Many event organizers are way too polite to publicly admit that this problem exists as badly as it does. But a problem has been showing up way to much recently. The problem which I speak of is session speakers not showing up for their sessions, and the even bigger problem of speakers not showing up to an event at all. Both of these happen on occasion, things happen. But if they do happen, call someone, send an email, do something do try and let them know in advance that you aren’t going to be there. Especially if you aren’t going to be going to the event at all.
If you aren’t going to be attending the event which you’ve been picked as a speaker for, you probably know that you aren’t going to be attending at least a few days in advance, at least the day before as that’s probably when your flight would have been. You owe it to the event team and to the attendees to tell the event team that you aren’t going to be able to make it and that they should fill your spot with another speaker.
If you don’t tell the event team that you aren’t going to be there, you look like a putz.
In the last year there have been a lot of instances of speakers just not showing up for SQL Saturday events. It has gotten bad enough that some of these speakers are starting to get a reputation as being people that won’t show up to present their session. That means that these speakers have skipped their sessions several times, at least. Just because a SQL Saturday is a free conference doesn’t mean that you can skip on your sessions. Yes as a speaker you aren’t getting paid to attend, and it’s probably costing you money out of your pocket for airfare, hotel, rental car, etc. But you knew that this was the case before you submitted, so just because it turned out to be more than you were expecting you need to either figure something out, or give the team as much notice as possible that you can’t make it.
If you have found yourself in this situation I implore you to stop submitting to the SQL Saturday’s unless you are 100% sure that you’ll be able to attend. It isn’t fair to the event team that’s putting together the event to have to stress out over you not being there. It isn’t fair to the event team that has to deal with upset attendees that the session that they wanted to attend isn’t happening (if you think that people don’t complain when a session at a free event doesn’t happen as scheduled you are very wrong). And most importantly it isn’t fair to the session attendees who expected to see a session but aren’t able to because you didn’t show up.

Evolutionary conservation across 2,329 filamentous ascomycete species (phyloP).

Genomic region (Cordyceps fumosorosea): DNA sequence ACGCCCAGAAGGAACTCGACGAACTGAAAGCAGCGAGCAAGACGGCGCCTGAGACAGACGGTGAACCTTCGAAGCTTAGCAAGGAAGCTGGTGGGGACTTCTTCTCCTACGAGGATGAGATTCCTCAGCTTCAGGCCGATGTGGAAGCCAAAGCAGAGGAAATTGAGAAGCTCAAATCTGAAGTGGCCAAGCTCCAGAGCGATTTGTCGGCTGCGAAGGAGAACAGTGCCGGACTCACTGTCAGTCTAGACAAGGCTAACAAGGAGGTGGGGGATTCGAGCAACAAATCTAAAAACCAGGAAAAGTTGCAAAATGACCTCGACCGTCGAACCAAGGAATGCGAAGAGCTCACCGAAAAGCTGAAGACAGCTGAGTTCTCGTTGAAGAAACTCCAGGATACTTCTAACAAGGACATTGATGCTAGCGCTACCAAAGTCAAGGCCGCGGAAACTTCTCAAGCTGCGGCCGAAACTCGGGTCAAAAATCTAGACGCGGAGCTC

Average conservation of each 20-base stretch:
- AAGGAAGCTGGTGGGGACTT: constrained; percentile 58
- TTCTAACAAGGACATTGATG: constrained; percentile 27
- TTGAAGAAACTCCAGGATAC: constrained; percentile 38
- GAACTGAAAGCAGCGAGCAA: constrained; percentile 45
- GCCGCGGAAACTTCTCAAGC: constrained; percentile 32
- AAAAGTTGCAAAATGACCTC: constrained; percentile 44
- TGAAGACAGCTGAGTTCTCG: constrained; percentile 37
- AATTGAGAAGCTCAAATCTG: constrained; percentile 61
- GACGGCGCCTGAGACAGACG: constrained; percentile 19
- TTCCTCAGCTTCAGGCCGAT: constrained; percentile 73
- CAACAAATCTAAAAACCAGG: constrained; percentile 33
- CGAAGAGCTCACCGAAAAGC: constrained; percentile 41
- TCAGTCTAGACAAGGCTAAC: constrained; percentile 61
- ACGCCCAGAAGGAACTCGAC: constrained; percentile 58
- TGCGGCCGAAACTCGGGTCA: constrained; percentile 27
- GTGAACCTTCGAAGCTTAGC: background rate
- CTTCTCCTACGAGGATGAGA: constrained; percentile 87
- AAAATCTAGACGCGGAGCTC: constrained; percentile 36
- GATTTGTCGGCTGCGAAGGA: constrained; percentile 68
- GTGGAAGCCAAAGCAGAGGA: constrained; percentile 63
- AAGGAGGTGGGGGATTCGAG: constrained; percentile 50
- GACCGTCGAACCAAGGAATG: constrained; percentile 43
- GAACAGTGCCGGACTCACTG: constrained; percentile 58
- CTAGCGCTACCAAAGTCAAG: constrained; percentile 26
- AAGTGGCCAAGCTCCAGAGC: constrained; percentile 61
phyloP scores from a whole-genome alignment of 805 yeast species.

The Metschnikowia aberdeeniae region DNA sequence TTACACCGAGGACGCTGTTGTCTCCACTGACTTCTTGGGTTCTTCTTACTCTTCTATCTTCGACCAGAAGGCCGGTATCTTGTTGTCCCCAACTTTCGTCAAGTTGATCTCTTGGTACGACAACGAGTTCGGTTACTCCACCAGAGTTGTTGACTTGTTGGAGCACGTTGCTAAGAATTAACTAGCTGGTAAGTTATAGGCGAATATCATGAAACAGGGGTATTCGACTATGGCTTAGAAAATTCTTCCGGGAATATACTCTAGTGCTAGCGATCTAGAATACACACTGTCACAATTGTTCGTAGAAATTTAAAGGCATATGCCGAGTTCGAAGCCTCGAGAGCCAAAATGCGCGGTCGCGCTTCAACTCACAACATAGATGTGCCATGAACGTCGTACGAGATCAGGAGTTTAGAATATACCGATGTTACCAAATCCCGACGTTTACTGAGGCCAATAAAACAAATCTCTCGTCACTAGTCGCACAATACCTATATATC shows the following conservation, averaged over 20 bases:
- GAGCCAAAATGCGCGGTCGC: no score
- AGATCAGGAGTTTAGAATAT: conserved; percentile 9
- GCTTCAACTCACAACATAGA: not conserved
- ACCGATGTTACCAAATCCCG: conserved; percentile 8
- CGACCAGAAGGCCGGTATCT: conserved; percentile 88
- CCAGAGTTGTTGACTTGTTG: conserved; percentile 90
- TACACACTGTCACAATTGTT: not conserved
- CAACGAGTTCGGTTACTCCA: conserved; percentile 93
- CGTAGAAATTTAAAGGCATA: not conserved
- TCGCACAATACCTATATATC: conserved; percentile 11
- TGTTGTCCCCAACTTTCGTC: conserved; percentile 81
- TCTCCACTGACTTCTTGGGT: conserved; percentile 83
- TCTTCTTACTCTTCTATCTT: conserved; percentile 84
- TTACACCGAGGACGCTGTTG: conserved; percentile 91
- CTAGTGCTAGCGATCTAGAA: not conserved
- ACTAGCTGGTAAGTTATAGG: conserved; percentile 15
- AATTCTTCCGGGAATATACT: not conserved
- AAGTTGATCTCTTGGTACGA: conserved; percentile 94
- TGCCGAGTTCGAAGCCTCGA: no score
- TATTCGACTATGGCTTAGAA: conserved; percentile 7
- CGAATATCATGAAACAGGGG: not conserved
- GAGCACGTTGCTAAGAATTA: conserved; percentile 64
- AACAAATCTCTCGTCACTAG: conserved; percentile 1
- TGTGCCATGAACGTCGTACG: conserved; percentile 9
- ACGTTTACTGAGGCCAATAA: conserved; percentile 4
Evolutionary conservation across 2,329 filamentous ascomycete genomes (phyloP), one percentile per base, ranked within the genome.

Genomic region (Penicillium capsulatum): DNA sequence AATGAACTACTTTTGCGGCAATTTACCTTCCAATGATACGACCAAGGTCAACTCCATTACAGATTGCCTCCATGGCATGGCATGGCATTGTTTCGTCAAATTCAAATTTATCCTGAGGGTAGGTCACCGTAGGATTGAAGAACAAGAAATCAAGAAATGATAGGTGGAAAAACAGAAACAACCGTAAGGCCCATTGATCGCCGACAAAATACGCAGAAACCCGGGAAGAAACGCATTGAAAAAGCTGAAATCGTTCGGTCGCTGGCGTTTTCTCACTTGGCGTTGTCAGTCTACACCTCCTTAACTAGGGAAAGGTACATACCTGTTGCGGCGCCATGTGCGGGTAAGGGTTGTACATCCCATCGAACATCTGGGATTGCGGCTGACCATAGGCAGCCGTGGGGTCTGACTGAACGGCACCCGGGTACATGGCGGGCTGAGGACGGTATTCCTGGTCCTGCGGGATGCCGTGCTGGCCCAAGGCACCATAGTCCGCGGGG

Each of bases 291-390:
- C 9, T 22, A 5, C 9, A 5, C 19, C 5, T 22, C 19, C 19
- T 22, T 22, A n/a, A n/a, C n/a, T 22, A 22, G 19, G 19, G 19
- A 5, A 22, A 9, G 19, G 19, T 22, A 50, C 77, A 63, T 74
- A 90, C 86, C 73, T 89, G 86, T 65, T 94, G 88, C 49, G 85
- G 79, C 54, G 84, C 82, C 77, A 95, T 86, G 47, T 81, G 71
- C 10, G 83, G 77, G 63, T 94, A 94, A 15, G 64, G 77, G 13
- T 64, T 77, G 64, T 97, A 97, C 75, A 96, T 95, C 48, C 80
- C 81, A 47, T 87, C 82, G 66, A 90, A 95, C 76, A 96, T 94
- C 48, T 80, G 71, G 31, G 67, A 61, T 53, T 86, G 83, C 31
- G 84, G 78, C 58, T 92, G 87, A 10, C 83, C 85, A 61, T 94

If the event team knows in advance, even a day in advance that you aren’t going to be there they can find a replacement. The speakers who are there will have all their other slide decks with them. Odds are there’s another speaker there who can fill in. If the session that you are scheduled to present doesn’t get presented then you are letting down the people who have cleared a day from their schedule to see you present that session. You are letting down the event team who have trusted you to give the presentation. If the event team didn’t trust you they would have given the spot to someone else.
A perfect example happened at SQL Saturday Nashville in 2012. One of the speakers had to back out at the last minute due to a family emergency. They told the organizers, and then organizers were able to find another speaker who had a session they could present on a similar topic. The schedule didn’t need to be changed, the attendees weren’t upset. Just instead of a woman presenting they got a man. But they still got the information that they were looking for, and after all that is the most important thing when it comes to these events.
Sadly there isn’t really a great way to fix this, except for speakers to ensure that they present the sessions that they have committed to present. As speakers if we don’t shape up about this the event organizers are going to start tracking this (I know that some events already do) which means that those speakers that don’t make it to their sessions aren’t going to get picked and it’ll probably end up being impossible to get off that list. Which will lead to not being accepted for larger and bigger conferences. As speakers if we don’t police ourselves and ensure that this doesn’t happen the people that run these events that we like speaking at will find a way to police us. And I’m sure that it won’t be very fun.
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